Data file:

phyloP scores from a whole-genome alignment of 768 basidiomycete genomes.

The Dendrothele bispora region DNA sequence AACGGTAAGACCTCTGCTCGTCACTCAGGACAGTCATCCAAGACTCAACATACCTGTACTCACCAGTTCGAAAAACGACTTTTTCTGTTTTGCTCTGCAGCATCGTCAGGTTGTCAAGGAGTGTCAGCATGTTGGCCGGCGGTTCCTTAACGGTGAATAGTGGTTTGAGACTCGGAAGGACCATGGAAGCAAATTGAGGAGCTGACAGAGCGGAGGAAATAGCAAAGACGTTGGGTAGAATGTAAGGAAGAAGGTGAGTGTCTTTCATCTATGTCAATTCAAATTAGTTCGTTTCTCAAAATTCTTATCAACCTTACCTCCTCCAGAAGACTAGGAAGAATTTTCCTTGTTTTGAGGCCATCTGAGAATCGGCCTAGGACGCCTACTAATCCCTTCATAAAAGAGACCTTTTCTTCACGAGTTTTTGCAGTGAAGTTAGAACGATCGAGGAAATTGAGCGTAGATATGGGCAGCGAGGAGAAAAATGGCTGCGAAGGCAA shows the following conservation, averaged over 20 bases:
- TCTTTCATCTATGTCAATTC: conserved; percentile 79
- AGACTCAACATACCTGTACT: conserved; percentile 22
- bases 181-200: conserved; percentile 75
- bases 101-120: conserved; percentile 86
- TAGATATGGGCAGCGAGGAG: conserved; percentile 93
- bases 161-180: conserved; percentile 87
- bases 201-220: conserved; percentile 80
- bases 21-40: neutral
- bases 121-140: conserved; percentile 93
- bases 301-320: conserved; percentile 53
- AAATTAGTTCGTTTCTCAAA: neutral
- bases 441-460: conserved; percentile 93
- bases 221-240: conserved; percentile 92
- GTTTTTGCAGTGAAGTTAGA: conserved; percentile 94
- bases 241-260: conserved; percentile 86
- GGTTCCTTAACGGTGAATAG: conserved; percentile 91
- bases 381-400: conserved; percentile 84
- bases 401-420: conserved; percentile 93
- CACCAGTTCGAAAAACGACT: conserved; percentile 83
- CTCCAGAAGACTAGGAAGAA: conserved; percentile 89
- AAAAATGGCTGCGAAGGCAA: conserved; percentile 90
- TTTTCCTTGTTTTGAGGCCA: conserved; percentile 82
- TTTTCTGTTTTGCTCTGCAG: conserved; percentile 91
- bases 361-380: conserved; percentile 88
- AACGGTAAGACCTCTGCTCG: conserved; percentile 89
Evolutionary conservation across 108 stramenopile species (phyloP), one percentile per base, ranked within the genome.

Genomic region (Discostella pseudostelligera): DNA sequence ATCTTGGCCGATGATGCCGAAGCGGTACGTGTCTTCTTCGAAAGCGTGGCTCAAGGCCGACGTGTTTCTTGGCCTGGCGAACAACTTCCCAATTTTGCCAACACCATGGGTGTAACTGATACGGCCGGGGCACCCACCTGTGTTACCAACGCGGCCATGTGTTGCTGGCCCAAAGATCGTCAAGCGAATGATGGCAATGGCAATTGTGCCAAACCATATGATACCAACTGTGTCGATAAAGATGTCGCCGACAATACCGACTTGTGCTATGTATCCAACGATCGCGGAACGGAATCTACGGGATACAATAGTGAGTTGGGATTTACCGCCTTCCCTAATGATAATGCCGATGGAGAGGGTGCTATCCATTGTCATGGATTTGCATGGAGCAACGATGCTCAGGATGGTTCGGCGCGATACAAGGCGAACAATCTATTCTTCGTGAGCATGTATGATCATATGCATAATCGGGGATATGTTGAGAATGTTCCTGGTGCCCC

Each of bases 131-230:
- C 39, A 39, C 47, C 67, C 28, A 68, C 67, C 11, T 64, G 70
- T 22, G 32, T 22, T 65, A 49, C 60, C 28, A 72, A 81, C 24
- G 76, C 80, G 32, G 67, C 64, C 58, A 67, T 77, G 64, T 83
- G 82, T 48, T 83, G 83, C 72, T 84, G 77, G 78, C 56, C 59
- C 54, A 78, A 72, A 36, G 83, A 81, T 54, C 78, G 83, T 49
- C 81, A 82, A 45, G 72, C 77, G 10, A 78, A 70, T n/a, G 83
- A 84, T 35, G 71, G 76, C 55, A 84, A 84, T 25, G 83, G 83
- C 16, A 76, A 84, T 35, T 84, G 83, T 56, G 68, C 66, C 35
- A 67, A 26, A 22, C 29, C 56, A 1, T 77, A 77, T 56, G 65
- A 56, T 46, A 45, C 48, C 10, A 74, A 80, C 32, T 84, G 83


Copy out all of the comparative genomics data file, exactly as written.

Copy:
phyloP scores from a whole-genome alignment of 768 basidiomycete genomes.

The Dendrothele bispora region DNA sequence AACGGTAAGACCTCTGCTCGTCACTCAGGACAGTCATCCAAGACTCAACATACCTGTACTCACCAGTTCGAAAAACGACTTTTTCTGTTTTGCTCTGCAGCATCGTCAGGTTGTCAAGGAGTGTCAGCATGTTGGCCGGCGGTTCCTTAACGGTGAATAGTGGTTTGAGACTCGGAAGGACCATGGAAGCAAATTGAGGAGCTGACAGAGCGGAGGAAATAGCAAAGACGTTGGGTAGAATGTAAGGAAGAAGGTGAGTGTCTTTCATCTATGTCAATTCAAATTAGTTCGTTTCTCAAAATTCTTATCAACCTTACCTCCTCCAGAAGACTAGGAAGAATTTTCCTTGTTTTGAGGCCATCTGAGAATCGGCCTAGGACGCCTACTAATCCCTTCATAAAAGAGACCTTTTCTTCACGAGTTTTTGCAGTGAAGTTAGAACGATCGAGGAAATTGAGCGTAGATATGGGCAGCGAGGAGAAAAATGGCTGCGAAGGCAA shows the following conservation, averaged over 20 bases:
- TCTTTCATCTATGTCAATTC: conserved; percentile 79
- AGACTCAACATACCTGTACT: conserved; percentile 22
- bases 181-200: conserved; percentile 75
- bases 101-120: conserved; percentile 86
- TAGATATGGGCAGCGAGGAG: conserved; percentile 93
- bases 161-180: conserved; percentile 87
- bases 201-220: conserved; percentile 80
- bases 21-40: neutral
- bases 121-140: conserved; percentile 93
- bases 301-320: conserved; percentile 53
- AAATTAGTTCGTTTCTCAAA: neutral
- bases 441-460: conserved; percentile 93
- bases 221-240: conserved; percentile 92
- GTTTTTGCAGTGAAGTTAGA: conserved; percentile 94
- bases 241-260: conserved; percentile 86
- GGTTCCTTAACGGTGAATAG: conserved; percentile 91
- bases 381-400: conserved; percentile 84
- bases 401-420: conserved; percentile 93
- CACCAGTTCGAAAAACGACT: conserved; percentile 83
- CTCCAGAAGACTAGGAAGAA: conserved; percentile 89
- AAAAATGGCTGCGAAGGCAA: conserved; percentile 90
- TTTTCCTTGTTTTGAGGCCA: conserved; percentile 82
- TTTTCTGTTTTGCTCTGCAG: conserved; percentile 91
- bases 361-380: conserved; percentile 88
- AACGGTAAGACCTCTGCTCG: conserved; percentile 89
Evolutionary conservation across 108 stramenopile species (phyloP), one percentile per base, ranked within the genome.

Genomic region (Discostella pseudostelligera): DNA sequence ATCTTGGCCGATGATGCCGAAGCGGTACGTGTCTTCTTCGAAAGCGTGGCTCAAGGCCGACGTGTTTCTTGGCCTGGCGAACAACTTCCCAATTTTGCCAACACCATGGGTGTAACTGATACGGCCGGGGCACCCACCTGTGTTACCAACGCGGCCATGTGTTGCTGGCCCAAAGATCGTCAAGCGAATGATGGCAATGGCAATTGTGCCAAACCATATGATACCAACTGTGTCGATAAAGATGTCGCCGACAATACCGACTTGTGCTATGTATCCAACGATCGCGGAACGGAATCTACGGGATACAATAGTGAGTTGGGATTTACCGCCTTCCCTAATGATAATGCCGATGGAGAGGGTGCTATCCATTGTCATGGATTTGCATGGAGCAACGATGCTCAGGATGGTTCGGCGCGATACAAGGCGAACAATCTATTCTTCGTGAGCATGTATGATCATATGCATAATCGGGGATATGTTGAGAATGTTCCTGGTGCCCC

Each of bases 131-230:
- C 39, A 39, C 47, C 67, C 28, A 68, C 67, C 11, T 64, G 70
- T 22, G 32, T 22, T 65, A 49, C 60, C 28, A 72, A 81, C 24
- G 76, C 80, G 32, G 67, C 64, C 58, A 67, T 77, G 64, T 83
- G 82, T 48, T 83, G 83, C 72, T 84, G 77, G 78, C 56, C 59
- C 54, A 78, A 72, A 36, G 83, A 81, T 54, C 78, G 83, T 49
- C 81, A 82, A 45, G 72, C 77, G 10, A 78, A 70, T n/a, G 83
- A 84, T 35, G 71, G 76, C 55, A 84, A 84, T 25, G 83, G 83
- C 16, A 76, A 84, T 35, T 84, G 83, T 56, G 68, C 66, C 35
- A 67, A 26, A 22, C 29, C 56, A 1, T 77, A 77, T 56, G 65
- A 56, T 46, A 45, C 48, C 10, A 74, A 80, C 32, T 84, G 83